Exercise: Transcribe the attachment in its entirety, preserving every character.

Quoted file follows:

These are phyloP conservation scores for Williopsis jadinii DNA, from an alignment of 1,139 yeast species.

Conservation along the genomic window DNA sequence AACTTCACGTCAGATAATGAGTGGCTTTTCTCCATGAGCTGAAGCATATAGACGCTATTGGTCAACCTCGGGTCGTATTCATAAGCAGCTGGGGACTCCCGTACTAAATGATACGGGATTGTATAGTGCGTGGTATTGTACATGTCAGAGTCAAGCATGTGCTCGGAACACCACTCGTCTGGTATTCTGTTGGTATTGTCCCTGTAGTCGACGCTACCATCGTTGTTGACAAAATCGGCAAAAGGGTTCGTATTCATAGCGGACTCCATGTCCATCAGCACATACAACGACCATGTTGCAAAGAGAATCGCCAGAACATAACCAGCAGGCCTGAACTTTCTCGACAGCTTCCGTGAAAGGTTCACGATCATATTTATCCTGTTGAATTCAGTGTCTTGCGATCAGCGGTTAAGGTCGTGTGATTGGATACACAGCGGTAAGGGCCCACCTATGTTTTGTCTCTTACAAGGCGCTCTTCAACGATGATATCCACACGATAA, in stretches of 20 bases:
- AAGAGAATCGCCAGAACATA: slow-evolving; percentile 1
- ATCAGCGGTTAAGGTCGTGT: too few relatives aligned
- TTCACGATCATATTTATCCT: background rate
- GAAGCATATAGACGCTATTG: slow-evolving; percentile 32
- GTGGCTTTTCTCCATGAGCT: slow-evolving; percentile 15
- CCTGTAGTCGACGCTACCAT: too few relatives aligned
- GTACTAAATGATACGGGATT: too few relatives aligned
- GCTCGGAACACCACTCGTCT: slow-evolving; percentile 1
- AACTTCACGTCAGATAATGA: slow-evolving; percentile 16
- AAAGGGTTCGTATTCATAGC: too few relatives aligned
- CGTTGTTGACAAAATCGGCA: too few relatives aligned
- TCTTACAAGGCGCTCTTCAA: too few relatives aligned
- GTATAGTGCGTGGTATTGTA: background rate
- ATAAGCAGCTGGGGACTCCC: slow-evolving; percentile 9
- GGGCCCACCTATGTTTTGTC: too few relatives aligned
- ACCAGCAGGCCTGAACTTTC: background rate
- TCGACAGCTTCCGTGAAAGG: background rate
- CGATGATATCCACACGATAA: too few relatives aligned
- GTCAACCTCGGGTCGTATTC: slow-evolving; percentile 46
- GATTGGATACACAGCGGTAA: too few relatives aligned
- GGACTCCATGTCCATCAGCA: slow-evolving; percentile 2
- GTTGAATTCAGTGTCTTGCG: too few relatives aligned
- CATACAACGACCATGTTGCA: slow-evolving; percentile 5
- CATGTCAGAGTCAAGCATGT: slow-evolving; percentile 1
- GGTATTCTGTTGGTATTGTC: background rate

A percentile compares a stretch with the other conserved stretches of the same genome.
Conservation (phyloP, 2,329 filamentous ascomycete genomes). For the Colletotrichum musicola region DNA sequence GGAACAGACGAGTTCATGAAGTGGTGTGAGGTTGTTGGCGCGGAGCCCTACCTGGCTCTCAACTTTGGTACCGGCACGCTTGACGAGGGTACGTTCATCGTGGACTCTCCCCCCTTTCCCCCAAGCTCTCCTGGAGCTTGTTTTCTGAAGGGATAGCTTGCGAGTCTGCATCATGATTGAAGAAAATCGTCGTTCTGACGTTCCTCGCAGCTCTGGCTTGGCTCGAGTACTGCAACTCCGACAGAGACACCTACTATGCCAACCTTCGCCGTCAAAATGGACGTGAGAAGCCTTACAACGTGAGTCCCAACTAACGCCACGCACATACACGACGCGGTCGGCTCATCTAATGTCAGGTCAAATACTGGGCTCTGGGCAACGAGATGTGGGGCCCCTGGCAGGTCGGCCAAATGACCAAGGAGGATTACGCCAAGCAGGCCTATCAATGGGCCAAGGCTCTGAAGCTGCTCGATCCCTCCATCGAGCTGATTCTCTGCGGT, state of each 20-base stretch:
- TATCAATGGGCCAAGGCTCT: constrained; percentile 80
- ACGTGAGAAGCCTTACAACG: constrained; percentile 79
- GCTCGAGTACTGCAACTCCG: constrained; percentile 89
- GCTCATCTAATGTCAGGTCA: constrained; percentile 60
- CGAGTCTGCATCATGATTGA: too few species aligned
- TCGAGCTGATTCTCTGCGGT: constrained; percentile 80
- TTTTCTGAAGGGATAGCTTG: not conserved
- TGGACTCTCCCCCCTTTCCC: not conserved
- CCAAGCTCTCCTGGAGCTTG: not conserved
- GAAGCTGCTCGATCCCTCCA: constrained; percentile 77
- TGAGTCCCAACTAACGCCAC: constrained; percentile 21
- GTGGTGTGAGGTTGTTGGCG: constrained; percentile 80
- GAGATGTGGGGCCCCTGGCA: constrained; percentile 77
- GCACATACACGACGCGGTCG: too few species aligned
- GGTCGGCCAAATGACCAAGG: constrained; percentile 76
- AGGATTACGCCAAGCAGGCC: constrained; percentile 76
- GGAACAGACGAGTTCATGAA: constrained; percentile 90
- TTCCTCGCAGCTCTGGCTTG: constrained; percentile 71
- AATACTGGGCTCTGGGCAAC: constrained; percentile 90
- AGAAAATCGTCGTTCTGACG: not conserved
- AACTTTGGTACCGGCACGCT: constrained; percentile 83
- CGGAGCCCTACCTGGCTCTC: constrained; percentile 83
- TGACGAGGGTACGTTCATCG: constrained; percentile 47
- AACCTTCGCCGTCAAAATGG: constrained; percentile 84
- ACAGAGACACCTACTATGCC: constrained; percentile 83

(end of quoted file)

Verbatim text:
These are phyloP conservation scores for Williopsis jadinii DNA, from an alignment of 1,139 yeast species.

Conservation along the genomic window DNA sequence AACTTCACGTCAGATAATGAGTGGCTTTTCTCCATGAGCTGAAGCATATAGACGCTATTGGTCAACCTCGGGTCGTATTCATAAGCAGCTGGGGACTCCCGTACTAAATGATACGGGATTGTATAGTGCGTGGTATTGTACATGTCAGAGTCAAGCATGTGCTCGGAACACCACTCGTCTGGTATTCTGTTGGTATTGTCCCTGTAGTCGACGCTACCATCGTTGTTGACAAAATCGGCAAAAGGGTTCGTATTCATAGCGGACTCCATGTCCATCAGCACATACAACGACCATGTTGCAAAGAGAATCGCCAGAACATAACCAGCAGGCCTGAACTTTCTCGACAGCTTCCGTGAAAGGTTCACGATCATATTTATCCTGTTGAATTCAGTGTCTTGCGATCAGCGGTTAAGGTCGTGTGATTGGATACACAGCGGTAAGGGCCCACCTATGTTTTGTCTCTTACAAGGCGCTCTTCAACGATGATATCCACACGATAA, in stretches of 20 bases:
- AAGAGAATCGCCAGAACATA: slow-evolving; percentile 1
- ATCAGCGGTTAAGGTCGTGT: too few relatives aligned
- TTCACGATCATATTTATCCT: background rate
- GAAGCATATAGACGCTATTG: slow-evolving; percentile 32
- GTGGCTTTTCTCCATGAGCT: slow-evolving; percentile 15
- CCTGTAGTCGACGCTACCAT: too few relatives aligned
- GTACTAAATGATACGGGATT: too few relatives aligned
- GCTCGGAACACCACTCGTCT: slow-evolving; percentile 1
- AACTTCACGTCAGATAATGA: slow-evolving; percentile 16
- AAAGGGTTCGTATTCATAGC: too few relatives aligned
- CGTTGTTGACAAAATCGGCA: too few relatives aligned
- TCTTACAAGGCGCTCTTCAA: too few relatives aligned
- GTATAGTGCGTGGTATTGTA: background rate
- ATAAGCAGCTGGGGACTCCC: slow-evolving; percentile 9
- GGGCCCACCTATGTTTTGTC: too few relatives aligned
- ACCAGCAGGCCTGAACTTTC: background rate
- TCGACAGCTTCCGTGAAAGG: background rate
- CGATGATATCCACACGATAA: too few relatives aligned
- GTCAACCTCGGGTCGTATTC: slow-evolving; percentile 46
- GATTGGATACACAGCGGTAA: too few relatives aligned
- GGACTCCATGTCCATCAGCA: slow-evolving; percentile 2
- GTTGAATTCAGTGTCTTGCG: too few relatives aligned
- CATACAACGACCATGTTGCA: slow-evolving; percentile 5
- CATGTCAGAGTCAAGCATGT: slow-evolving; percentile 1
- GGTATTCTGTTGGTATTGTC: background rate

A percentile compares a stretch with the other conserved stretches of the same genome.
Conservation (phyloP, 2,329 filamentous ascomycete genomes). For the Colletotrichum musicola region DNA sequence GGAACAGACGAGTTCATGAAGTGGTGTGAGGTTGTTGGCGCGGAGCCCTACCTGGCTCTCAACTTTGGTACCGGCACGCTTGACGAGGGTACGTTCATCGTGGACTCTCCCCCCTTTCCCCCAAGCTCTCCTGGAGCTTGTTTTCTGAAGGGATAGCTTGCGAGTCTGCATCATGATTGAAGAAAATCGTCGTTCTGACGTTCCTCGCAGCTCTGGCTTGGCTCGAGTACTGCAACTCCGACAGAGACACCTACTATGCCAACCTTCGCCGTCAAAATGGACGTGAGAAGCCTTACAACGTGAGTCCCAACTAACGCCACGCACATACACGACGCGGTCGGCTCATCTAATGTCAGGTCAAATACTGGGCTCTGGGCAACGAGATGTGGGGCCCCTGGCAGGTCGGCCAAATGACCAAGGAGGATTACGCCAAGCAGGCCTATCAATGGGCCAAGGCTCTGAAGCTGCTCGATCCCTCCATCGAGCTGATTCTCTGCGGT, state of each 20-base stretch:
- TATCAATGGGCCAAGGCTCT: constrained; percentile 80
- ACGTGAGAAGCCTTACAACG: constrained; percentile 79
- GCTCGAGTACTGCAACTCCG: constrained; percentile 89
- GCTCATCTAATGTCAGGTCA: constrained; percentile 60
- CGAGTCTGCATCATGATTGA: too few species aligned
- TCGAGCTGATTCTCTGCGGT: constrained; percentile 80
- TTTTCTGAAGGGATAGCTTG: not conserved
- TGGACTCTCCCCCCTTTCCC: not conserved
- CCAAGCTCTCCTGGAGCTTG: not conserved
- GAAGCTGCTCGATCCCTCCA: constrained; percentile 77
- TGAGTCCCAACTAACGCCAC: constrained; percentile 21
- GTGGTGTGAGGTTGTTGGCG: constrained; percentile 80
- GAGATGTGGGGCCCCTGGCA: constrained; percentile 77
- GCACATACACGACGCGGTCG: too few species aligned
- GGTCGGCCAAATGACCAAGG: constrained; percentile 76
- AGGATTACGCCAAGCAGGCC: constrained; percentile 76
- GGAACAGACGAGTTCATGAA: constrained; percentile 90
- TTCCTCGCAGCTCTGGCTTG: constrained; percentile 71
- AATACTGGGCTCTGGGCAAC: constrained; percentile 90
- AGAAAATCGTCGTTCTGACG: not conserved
- AACTTTGGTACCGGCACGCT: constrained; percentile 83
- CGGAGCCCTACCTGGCTCTC: constrained; percentile 83
- TGACGAGGGTACGTTCATCG: constrained; percentile 47
- AACCTTCGCCGTCAAAATGG: constrained; percentile 84
- ACAGAGACACCTACTATGCC: constrained; percentile 83